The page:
Resource Management: Manage your space, budgets, time and people as if they were the last living and non-living resources left over on Planet Earth. In other words, stop blaming what you have or don’t have for not achieving your very best.

Relationship Techniques: You can also manage your work relationships effectively by using these ten steps. Build trust and rapport, know what motivates people, and you’ll surround yourself by those who not only report to you, but truly look up to you.

Well, there you have it. Now it’s up to you to implement these Ten Steps and experience the sweet rewards that come with them. And if you prefer to bake lemon meringue pie instead, don’t forget to add me to your guest list.

Your thoughts?

Neda Bayat is Global Business Consultant for Cohen Brown Management Group, Inc. and Breakthrough PerformanceTech, LLC.

Turning Clients Into Referral Sources


When I first went looking for a job, I got a friend of my dad to give me a referral. He said he thought I was a hard-working young lady, and he was willing to go to bat for me. It was really important for me to have someone who could talk about my strengths and work habits.

So how come it’s so easy to forget the people who know us best when we’re working on getting new clients? That is…our current clients.

How many people have I sent to my hairdresser? Hundreds if not thousands in the last 10 years.

But here is an interesting fact: in private banking, more than 80% of clients say they would provide referrals, yet only 12% remember being asked. The better you are at relationship-managing your clients, the more likely you are to receive referrals—but you have to ask!

The best way I’ve found to ask is to use multiple-choice prompts, provide clues to the types of referrals you are looking for (including key attributes), and always close the loop and follow up. And make sure you discuss with the referral source what information will be disclosed and then inform the lead that you have permission to disclose it.

In our business, our best advocates are our clients so it really is malpractice on my part not to ask for a referral. So, “Did you find our conversation to be of value to you today? Thank you. Maybe you know of another colleague in another organization that could benefit from our services.”

Hands down, clients are the best advocates for your company when a job is well done. You have created the loyalty, and they are most likely to be helpful when they have received value.

And remember to ask. It’s like the lottery—you have to play to win.

Your thoughts?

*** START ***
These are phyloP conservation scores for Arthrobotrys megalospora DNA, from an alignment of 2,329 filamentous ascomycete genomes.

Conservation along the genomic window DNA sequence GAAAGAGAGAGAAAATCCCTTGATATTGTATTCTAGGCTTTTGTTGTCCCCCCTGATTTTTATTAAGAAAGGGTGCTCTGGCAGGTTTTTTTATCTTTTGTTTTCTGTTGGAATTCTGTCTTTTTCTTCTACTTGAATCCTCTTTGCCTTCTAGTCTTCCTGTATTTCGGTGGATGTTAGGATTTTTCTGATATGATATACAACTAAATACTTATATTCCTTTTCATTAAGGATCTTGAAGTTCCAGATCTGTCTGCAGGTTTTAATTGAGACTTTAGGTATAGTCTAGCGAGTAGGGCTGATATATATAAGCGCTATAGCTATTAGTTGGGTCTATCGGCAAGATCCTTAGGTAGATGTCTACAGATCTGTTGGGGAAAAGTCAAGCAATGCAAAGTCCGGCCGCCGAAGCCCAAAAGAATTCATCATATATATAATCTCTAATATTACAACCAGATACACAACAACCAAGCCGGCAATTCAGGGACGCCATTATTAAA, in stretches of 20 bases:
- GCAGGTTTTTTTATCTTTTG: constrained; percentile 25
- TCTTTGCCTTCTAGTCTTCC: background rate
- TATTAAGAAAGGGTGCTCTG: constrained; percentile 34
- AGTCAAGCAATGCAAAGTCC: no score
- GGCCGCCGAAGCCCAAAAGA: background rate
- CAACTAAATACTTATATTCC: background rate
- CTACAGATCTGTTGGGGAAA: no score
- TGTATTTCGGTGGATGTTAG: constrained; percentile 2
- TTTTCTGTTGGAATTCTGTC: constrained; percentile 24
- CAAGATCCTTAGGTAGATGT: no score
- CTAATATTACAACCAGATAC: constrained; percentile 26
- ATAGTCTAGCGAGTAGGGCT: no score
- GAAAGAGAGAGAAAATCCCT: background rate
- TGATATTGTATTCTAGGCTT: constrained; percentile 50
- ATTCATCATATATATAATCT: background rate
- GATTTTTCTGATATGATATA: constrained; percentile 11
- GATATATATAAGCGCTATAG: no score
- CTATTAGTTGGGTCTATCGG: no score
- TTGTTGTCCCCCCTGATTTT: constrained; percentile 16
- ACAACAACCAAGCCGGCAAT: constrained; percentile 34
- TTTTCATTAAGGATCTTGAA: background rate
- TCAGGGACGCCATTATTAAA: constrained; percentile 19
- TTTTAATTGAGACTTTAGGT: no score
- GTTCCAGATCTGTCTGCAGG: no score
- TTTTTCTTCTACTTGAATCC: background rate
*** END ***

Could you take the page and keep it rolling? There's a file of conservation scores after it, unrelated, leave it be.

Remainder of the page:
Melissa Marvin is the Performance Results Network Director for Community Banks and Credit Unions at Cohen Brown Management Group, Inc.

Are You Ignoring Your Biggest Sales Engine?


While everyone is running around in a panic about generating new sales, some organizations completely overlook the gold mine they already own, up and running but ignored, the call center. Now, this doesn’t apply to all organizations. Some new entrants to the financial sector have figured out that call centers are the ONLY way to go for sales and customer satisfaction.

With the explosion of cell phones around the world, why would some organizations limit the capabilities of their call centers by insisting that anything to do with sales has to be done face-to-face? This is 2012, and people are shopping, trading, doing almost everything over the phone, so why the restraint on internal call centers?

You can argue that it’s because of identity protection, but if that is the case, why are the new on-line banks and organizations making it big with sales and customer satisfaction? I think the reason is because it’s hard to disinvest in a physical network once you’ve established it. So, to justify the physical network, some organizations mandate that customers visit a branch/office to complete a transaction.

Do the math: a typical call center in an organization can generate up to 50% of the sales and, if staffed properly, can equal the efforts of physical branches/offices. They can also do this with a 10th of the staff and at a quarter of the cost. So, if your organization is focused on cost-cutting and efficiencies through the call center, think about how business is really conducted. It’s on the phone. Don’t ignore your biggest sales engine—the call center—because the opportunities are enormous!

Your thoughts?

Johanna Lubahn is Managing Director of Call Center Services for Cohen Brown Management Group, Inc.